I think by now that it’s well known and accepted that Britain’s ex-Prime Minister, Tony Blair, is a vampire. Questions remain as to what magic he was using to enable him to go outside during the day – was it fairy blood, or the souls of Iraqi children? Alchemists across the multiverse want to know his secret. But beyond the arcane details, the facts are pretty clear: the working class people of Britain made a kind of unholy pact with their vampire overlord – in return for allowing him to do whatever unspeakable things he wanted to do to them, he would deliver unto the poor of Britain a ponzi scheme unlike any other through the magical ritual of “the housing market,” and they would be rich forever – the “end of boom and bust” as his blind necromancer-eunuch described it. In exchange for a little of their blood, they thought they would have it good forever. I don’t think they understood, though, just how depraved he was.
I guess that’s the inevitable consequence of giving too many rights to vampires. Especially vampires so old and powerful that they can work their hypnotic magic on a whole nation. He should have been staked back in the 1990s when he was first beginning to whisper his sibilant lies into the ears of the weaker minds in the labour party, and enslaving Brit Pop bards to his ferocious will.
However, the really sad thing about the Faustian pact that the working people of Britain signed with the vampire is that they never got their side of the deal, and it’s now becoming patently clear that they have been sold up the river, their hopes and dreams destroyed elegantly and completely by their undead ally. The truth is clearly laid out in this article from the Guardian, which reveals that the proportion of people in Britain who own their own home has declined from 43% in 1993 to 35% now; and is expected to drop lower, possibly to as low as 27%, if the economy remains stagnant. Furthermore, the second fruit of the unholy deal, ever-increasing wealth, has not been delivered. The Guardian reports that working Britons are suffering poverty at astounding rates:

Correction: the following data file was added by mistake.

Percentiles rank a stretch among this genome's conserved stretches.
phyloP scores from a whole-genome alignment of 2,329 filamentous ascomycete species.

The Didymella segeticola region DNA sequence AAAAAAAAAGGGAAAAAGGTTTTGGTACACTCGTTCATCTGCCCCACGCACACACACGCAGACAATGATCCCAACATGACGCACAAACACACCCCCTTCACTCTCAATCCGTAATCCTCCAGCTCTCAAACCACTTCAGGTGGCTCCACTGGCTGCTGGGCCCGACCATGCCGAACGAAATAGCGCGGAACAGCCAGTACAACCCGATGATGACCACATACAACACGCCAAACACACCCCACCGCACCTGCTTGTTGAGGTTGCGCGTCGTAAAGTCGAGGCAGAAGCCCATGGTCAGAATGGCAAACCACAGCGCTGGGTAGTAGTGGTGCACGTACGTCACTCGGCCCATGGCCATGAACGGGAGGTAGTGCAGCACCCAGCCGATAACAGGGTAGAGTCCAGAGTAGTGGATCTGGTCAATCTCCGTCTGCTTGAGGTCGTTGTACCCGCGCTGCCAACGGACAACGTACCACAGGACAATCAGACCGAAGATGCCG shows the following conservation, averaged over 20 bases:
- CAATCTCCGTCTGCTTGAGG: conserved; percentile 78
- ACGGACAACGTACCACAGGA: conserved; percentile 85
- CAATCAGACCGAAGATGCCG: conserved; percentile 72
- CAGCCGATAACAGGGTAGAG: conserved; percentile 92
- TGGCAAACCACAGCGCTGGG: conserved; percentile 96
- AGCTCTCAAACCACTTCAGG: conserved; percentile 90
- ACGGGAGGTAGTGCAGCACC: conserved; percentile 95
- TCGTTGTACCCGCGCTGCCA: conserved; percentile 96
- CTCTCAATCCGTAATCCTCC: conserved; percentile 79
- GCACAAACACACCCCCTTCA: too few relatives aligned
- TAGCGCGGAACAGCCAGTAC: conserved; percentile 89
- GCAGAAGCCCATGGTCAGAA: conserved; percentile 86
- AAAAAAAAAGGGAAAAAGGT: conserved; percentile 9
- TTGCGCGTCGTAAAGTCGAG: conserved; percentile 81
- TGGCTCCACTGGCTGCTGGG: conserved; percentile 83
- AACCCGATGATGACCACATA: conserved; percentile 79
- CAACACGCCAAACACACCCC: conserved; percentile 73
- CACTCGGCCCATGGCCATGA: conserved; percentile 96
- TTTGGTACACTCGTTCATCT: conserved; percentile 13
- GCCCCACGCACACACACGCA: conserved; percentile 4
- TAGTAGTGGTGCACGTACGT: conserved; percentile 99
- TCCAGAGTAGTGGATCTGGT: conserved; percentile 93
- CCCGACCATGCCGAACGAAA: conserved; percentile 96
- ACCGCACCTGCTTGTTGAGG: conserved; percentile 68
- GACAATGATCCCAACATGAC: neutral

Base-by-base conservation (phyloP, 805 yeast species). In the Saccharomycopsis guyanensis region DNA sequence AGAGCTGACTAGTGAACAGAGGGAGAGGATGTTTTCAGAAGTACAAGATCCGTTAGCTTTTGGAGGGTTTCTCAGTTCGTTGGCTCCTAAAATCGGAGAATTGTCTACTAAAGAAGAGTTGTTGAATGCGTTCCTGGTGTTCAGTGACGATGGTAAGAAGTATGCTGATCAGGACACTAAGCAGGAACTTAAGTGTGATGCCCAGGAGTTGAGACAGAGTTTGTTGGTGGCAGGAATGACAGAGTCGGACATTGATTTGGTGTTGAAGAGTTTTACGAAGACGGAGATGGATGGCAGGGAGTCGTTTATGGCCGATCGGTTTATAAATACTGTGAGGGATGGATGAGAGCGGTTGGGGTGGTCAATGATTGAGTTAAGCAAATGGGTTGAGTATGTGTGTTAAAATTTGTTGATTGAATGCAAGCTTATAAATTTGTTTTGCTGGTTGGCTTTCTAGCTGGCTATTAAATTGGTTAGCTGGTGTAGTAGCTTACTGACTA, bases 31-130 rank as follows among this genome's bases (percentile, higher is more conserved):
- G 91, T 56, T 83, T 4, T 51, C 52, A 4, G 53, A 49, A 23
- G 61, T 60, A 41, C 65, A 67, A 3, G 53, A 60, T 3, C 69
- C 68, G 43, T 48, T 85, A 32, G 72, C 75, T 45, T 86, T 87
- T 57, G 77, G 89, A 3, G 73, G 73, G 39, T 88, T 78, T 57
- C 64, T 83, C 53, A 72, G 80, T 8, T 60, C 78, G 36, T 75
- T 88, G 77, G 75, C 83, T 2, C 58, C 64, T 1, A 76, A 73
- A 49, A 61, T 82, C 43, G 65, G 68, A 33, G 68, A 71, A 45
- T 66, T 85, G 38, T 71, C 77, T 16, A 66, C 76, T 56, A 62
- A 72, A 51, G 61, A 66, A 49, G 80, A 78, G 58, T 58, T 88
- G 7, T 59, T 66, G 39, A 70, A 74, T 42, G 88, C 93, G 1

these 3.6m British households have little or no savings, nor equity in their homes, and struggle at the end of each month to feed themselves and their children adequately. They say they are unable to cope on their current incomes and have no assets to fall back on, leaving them vulnerable to something as simple as an unexpectedly large fuel bill.
But hang on, I hear you say – didn’t Britain recently have a so-called “housing boom” during which huge amounts of investment poured into the private housing market? How can it be that there was a housing boom but less people now own their own homes than before the boom started? It’s as if – shocking! – the boom served to cement ownership of property amongst the wealthiest sections of society, and concentrated land ownership away from the hands of the poorer half of society – and we’re not talking about the bottom of society here, or the so-called “undeserving poor.” The Experian research specifically excluded the most deprived parts of society and the unemployed – there are 3.6 million households in the UK who are working full time but have “no assets to fall back on” and have likely been squeezed permanently out of the home-buying market.
This is not what that vampire promised. Not at all. The vampire promised those 3.6 million households that they would be able to buy a home and gain a little financial security, and maybe some wealth. Instead, they’ve been locked out permanently. It hasn’t been remarked upon in the discussion of this new phenomenon of “generation rent,” but I think an important point needs to be recognized: this is the single biggest increase in inequality in a generation. In Britain, owning a home is a very important financial goal. It protects you in retirement, gives you secure capital, and ensures that your children have some form of endowment to protect them if (as easily happens in societies as unequal as Britain) they find themselves sliding down the income scale compared to you. Furthermore, over one’s lifetime it is meant to be cheaper than renting. Now, it doesn’t have to be this way – there are other ways to prevent inequality than ensuring home ownership – but this is the way it is in Britain. And the so-called “housing boom” has ensured that the number of people who are able to access this security has declined by 20% in just 20 years. That is a huge increase in inequality, and it all happened under the stewardship of the Labour Party, who were in power from 1997 to 2010. The Labour Party and their apparatchiks in the Guardian make much of their efforts to lift children out of poverty through tax credits, but what does that matter if at the same time they have stripped away a fundamental economic goal for 8% of the population? Those children who have been saved from poverty by tax credits will simply slide back into it in adulthood, in the depressing and sad way the Experian report describes: working hard, and not even treading water. For those 2.2 million children in the Experian report, their adult experience of the housing market will likely be a series of long, arduous lessons in that most British of sayings: free to those who can afford it, very expensive to those who can’t.